The primary goals of the MWM 2016 program were to introduce middle- and high-school math and science teachers to the Guidelines for Assessment and Instruction in Statistics Education (GAISE) Report: A Pre-K–12 Curriculum Framework and the statistical content of the Common Core Mathematics Standards (adopted by most states, including Illinois), as well as provide an opportunity for teachers to discuss and apply these data analysis and statistical concepts.
A secondary goal was to encourage cooperation between mathematics and science teachers in the teaching of statistics.
The MWM program is designed to enhance educators’ understanding of statistics and provide them with hands-on activities they can use in their own classrooms to strengthen the teaching of statistics in their schools.
“One of the primary missions of the American Statistical Association is to work for the improvement of statistical education at all levels,” said Ron Wasserstein, the ASA’s executive director. “We are pleased to reach out to the K–12 mathematics and science community through the MWM workshop and follow-up activities,” he added. “MWM will not only enhance understanding and teaching of statistics concepts in the classroom, but also provide participants with a network of statisticians and educators to assist in developing the quantitative literacy of their students.”
Each workshop day of MWM 2016 consisted of three sessions and a closing period used to reflect on the day’s work and allow participants to provide comments about the program to the organizers. The workshop sessions were preceded by an overview of the GAISE report and Common Core standards relevant to the audience.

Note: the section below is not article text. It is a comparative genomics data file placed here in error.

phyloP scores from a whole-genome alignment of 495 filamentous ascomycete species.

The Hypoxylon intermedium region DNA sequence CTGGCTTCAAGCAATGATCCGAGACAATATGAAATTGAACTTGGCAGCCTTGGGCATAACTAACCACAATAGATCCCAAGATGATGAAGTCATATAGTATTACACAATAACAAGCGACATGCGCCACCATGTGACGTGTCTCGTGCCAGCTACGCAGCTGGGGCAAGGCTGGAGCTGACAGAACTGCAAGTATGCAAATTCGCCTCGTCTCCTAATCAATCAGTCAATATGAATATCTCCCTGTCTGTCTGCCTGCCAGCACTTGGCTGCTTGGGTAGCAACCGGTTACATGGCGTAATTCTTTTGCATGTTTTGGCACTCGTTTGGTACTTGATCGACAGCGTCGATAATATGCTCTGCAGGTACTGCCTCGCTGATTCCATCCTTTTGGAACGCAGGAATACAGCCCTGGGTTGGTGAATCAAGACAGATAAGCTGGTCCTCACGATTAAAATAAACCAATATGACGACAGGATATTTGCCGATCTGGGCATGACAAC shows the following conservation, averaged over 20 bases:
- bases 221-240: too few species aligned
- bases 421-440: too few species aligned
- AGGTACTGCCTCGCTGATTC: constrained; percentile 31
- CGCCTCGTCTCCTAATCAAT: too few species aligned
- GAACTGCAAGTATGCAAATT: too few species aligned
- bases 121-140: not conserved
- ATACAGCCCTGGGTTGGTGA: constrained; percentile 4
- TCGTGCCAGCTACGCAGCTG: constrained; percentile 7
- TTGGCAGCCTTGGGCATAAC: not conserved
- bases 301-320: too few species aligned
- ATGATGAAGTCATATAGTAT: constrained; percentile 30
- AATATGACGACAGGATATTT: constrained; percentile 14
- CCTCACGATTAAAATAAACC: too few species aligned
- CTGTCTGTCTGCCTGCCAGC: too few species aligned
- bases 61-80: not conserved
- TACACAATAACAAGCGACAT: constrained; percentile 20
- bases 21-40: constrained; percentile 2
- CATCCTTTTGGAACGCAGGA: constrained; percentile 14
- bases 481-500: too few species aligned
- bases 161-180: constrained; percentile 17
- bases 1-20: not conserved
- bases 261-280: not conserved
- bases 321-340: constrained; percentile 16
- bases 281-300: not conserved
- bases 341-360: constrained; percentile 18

New this year, MWM attendees participated in a lunch presentation and discussion as part of an ASA member initiative lead by Mark Ward of Purdue and Donna LaLonde of the ASA to bring teachers and statistics educators together to watch the Navajo Math Circles documentary and discuss creating stats circles. Amanda Serenevy of the Riverbend Community Math Center, who is featured in the documentary, participated in the first day of the MWM workshop as a guest and led the lunch discussion.
Middle-school teachers attended the workshop sessions on both Tuesday and Wednesday and participated in discussions about formulating statistical questions and collecting data, measures of center and variability, investigating sampling variability, comparative inferences about two populations, investigating patterns of association in bivariate quantitative data, and free K–12 statistics education resources, including the ASA poster competition.